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Stupid PERC6 Tricks

Ghetto-cloning

I've discovered, quite by accident, a reliable way to clone one system to another using only the SAS hard drive controller, the PERC6 (LSI Logic).

When a pair of drives are installed in a system, the PERC6 will 'claim' the blank drives and put some data on them for management. This data relates to the drive, drive position in the enclosure, and the drive's unique descriptors like the WWN. If these drives appear in another RAID controller's configuration, that RAID controller will consider those drives as a Foreign Configuration, or Foreign Config for short. By default, the PERC6 will not do anything with these drives.

Certain circumstances will cause the PERC6 to automatically start a rebuild if a drive is in a degraded state. Experience has shown that the RAID controller 'does the right thing' when a bad drive is removed and is replaced with a blank drive. Another way is if an array is in a degraded state and a designated or global hot-spare becomes available. However, if a drive contains data on it, or a previous configuration, the PERC6 will not automatically import that configuration, nor will it overwrite the data. In this way, the PERC6 may recover without rebooting and going into the RAID BIOS. However, for situations which warrant it, such as advanced intervention, the user is forced to enter BIOS to manipulate the settings.

In this example, I will be using three servers, Blade1, Blade2, and Blade3. These may be abbreviated "BL1," "BL2," and "BL3." For hard drive one, I will use "HD0" and for hard drive two I will use "HD1". Blade1's first hard drive is BL1HD0 and Blade 3's second hard drive is BL3HD1.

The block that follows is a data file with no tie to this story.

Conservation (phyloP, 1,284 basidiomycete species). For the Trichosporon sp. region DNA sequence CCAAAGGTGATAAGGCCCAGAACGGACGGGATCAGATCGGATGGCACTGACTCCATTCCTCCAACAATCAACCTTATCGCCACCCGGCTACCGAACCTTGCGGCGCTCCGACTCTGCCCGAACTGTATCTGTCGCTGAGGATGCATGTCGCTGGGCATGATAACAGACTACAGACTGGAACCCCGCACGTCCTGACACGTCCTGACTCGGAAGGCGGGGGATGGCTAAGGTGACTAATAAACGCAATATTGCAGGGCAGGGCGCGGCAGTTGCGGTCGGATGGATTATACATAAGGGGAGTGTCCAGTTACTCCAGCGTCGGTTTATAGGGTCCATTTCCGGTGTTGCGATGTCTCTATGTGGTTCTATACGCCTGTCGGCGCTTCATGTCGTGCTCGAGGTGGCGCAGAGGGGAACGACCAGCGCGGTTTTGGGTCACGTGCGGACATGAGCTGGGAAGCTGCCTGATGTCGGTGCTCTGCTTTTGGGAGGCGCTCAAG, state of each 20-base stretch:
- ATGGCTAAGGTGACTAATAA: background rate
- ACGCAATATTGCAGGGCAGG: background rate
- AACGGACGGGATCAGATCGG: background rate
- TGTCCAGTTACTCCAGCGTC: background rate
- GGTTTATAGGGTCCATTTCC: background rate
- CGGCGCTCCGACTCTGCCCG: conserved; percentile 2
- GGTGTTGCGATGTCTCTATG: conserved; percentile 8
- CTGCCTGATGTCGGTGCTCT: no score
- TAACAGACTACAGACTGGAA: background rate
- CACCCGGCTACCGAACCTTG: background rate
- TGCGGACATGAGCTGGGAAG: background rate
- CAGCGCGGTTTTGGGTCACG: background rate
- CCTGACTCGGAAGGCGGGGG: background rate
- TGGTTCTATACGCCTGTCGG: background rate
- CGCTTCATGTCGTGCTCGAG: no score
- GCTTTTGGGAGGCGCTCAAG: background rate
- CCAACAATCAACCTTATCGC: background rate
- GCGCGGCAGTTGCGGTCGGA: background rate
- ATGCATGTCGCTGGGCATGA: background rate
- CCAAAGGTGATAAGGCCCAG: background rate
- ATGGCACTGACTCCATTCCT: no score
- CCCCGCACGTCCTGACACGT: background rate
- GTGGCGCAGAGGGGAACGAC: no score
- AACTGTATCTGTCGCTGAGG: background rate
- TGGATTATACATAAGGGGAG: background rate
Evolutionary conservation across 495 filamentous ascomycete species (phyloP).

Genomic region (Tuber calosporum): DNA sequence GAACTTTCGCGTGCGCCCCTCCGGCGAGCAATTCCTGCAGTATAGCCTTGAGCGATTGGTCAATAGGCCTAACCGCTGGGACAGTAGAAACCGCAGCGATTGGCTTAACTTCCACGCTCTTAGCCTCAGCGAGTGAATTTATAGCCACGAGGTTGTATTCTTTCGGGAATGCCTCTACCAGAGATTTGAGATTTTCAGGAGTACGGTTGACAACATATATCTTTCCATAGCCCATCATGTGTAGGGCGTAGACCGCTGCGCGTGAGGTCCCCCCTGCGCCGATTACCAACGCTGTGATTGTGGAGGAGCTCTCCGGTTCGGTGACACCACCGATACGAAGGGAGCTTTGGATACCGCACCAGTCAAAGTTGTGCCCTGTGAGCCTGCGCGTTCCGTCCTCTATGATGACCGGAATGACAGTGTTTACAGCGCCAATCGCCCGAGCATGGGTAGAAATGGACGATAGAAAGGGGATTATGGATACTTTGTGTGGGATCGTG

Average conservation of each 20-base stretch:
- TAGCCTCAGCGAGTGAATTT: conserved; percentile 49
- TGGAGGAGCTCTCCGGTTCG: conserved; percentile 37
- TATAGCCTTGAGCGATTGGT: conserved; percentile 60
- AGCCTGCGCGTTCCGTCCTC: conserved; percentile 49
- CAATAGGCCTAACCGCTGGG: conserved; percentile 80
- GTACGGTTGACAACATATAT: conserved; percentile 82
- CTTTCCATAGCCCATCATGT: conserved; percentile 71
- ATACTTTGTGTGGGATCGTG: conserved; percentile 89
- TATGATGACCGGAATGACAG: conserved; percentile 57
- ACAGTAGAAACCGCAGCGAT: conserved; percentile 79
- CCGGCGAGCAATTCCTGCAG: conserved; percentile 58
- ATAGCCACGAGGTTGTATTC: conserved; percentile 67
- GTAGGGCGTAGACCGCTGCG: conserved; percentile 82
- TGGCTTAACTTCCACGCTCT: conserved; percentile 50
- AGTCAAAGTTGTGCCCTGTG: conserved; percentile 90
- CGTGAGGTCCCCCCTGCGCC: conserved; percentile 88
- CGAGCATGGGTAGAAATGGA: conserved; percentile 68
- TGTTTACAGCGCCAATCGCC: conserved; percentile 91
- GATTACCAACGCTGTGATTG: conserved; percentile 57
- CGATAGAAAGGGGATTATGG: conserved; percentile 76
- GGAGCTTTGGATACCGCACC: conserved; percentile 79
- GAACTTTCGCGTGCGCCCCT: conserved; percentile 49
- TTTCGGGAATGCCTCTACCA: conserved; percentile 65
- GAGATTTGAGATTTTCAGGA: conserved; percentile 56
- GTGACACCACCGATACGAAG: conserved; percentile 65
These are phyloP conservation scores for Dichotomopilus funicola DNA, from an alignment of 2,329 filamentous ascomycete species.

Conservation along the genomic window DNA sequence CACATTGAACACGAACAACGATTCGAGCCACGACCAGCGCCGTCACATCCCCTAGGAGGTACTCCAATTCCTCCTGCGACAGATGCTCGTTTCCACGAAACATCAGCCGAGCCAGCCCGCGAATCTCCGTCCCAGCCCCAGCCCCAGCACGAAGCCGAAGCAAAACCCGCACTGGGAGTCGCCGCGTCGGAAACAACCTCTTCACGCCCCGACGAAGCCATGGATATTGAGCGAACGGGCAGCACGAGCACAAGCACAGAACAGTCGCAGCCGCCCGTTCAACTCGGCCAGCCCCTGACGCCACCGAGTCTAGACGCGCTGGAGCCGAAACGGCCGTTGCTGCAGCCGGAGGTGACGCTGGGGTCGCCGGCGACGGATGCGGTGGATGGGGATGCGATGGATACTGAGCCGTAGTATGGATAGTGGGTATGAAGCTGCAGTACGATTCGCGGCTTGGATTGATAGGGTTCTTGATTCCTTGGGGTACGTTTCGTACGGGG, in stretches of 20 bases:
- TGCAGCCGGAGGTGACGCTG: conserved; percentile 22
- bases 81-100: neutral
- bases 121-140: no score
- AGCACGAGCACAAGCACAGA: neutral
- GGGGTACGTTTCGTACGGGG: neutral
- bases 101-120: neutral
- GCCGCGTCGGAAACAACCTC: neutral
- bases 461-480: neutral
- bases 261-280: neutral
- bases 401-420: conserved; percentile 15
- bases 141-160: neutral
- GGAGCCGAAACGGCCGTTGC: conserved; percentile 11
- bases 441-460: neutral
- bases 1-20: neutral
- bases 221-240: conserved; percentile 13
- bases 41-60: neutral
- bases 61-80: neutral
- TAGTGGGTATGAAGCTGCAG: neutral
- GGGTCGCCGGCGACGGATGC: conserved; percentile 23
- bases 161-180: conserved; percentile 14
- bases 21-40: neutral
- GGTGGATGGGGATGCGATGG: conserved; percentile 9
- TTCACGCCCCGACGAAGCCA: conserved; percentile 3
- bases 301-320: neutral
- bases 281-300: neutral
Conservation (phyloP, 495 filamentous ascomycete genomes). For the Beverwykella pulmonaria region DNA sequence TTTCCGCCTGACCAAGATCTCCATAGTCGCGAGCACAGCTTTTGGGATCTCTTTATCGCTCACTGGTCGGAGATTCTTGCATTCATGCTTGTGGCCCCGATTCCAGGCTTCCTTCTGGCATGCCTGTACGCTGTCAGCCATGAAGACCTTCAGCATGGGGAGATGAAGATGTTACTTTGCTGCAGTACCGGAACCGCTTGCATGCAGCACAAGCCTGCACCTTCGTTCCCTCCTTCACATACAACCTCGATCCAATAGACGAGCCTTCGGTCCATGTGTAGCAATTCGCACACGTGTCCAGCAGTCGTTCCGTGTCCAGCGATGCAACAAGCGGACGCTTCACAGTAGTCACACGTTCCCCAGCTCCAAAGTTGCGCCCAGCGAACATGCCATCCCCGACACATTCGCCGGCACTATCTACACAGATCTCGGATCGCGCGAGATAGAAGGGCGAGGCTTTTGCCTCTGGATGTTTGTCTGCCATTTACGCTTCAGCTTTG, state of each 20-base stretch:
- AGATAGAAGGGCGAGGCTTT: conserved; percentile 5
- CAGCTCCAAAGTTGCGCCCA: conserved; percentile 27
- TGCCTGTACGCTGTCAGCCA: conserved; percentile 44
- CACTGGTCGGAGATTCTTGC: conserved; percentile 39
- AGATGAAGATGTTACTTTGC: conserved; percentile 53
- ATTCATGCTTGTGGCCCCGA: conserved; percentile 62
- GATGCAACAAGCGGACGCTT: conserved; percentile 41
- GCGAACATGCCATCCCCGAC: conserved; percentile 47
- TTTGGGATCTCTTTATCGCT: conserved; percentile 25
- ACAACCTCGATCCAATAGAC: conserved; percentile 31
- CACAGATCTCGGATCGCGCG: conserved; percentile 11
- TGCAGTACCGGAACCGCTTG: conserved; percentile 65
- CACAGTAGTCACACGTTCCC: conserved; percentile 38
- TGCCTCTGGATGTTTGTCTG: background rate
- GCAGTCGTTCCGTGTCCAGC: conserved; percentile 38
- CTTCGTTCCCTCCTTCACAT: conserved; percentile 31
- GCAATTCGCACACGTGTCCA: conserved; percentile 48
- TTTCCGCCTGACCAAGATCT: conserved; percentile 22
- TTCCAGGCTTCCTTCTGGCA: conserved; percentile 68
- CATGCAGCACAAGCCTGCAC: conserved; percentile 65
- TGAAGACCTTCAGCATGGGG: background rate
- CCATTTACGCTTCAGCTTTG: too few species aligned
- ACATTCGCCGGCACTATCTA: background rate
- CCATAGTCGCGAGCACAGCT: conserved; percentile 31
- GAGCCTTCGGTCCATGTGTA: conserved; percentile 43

First, the desired image is created using Blade1, with both BL1HD0 and BL1HD1 loaded and configured as a mirrored RAID set. One the image been built and the drives are synchronized, the server is powered down.

At this point, all hard drives are removed and labeled for current location. Blade 2 is booted with BL1HD0 in hard drive slot one. Blade 3 is concurrently started with BL1HD1 in slot two. The remaining slots are kept empty.

Upon booting, the RAID BIOS notices a large change in configuration and offers to the user to Import the Foreign Configuration or enter the setup utility. One should enter the setup utility.

From the setup utility, a new "tab" appears in the menu at the top: "Foreign Config". Operations may normally be navigated by using "F2" to produce a menu of options and Alt+N for switching between the pages (tabs).

Navigating to the VD (Virtual Drive) tab, one may notice that, at the controller level, there is no configuration, or a missing configuration. Hitting "F2" at this point will produce a menu with a number of options, one of which is "Foreign Config", with the sub-options of "Import" or "Clear".  Take note of this: disaster is a keystroke away.

By selecting Import Foreign Config, the original drive configuration will be removed from the controller memory and a new one supplanted. Immediately, the system should show that two hard drives are configured, one is present, and one is missing.

At this point, one of the original hard drives should be reinserted into the empty slot. BL2HD1 and BL3HD0 are inserted into the respective vacancies left from earlier activity. "F5," or "Refresh" is applied after the drives have spun up.

The BIOS shows no change to the existing configuration. Switching to the "PD" or Physical Drive tab (Alt+N), note that one drive is Online and the other is Ready. Flip over to the VD page, make sure the cursor is on the Controller-level.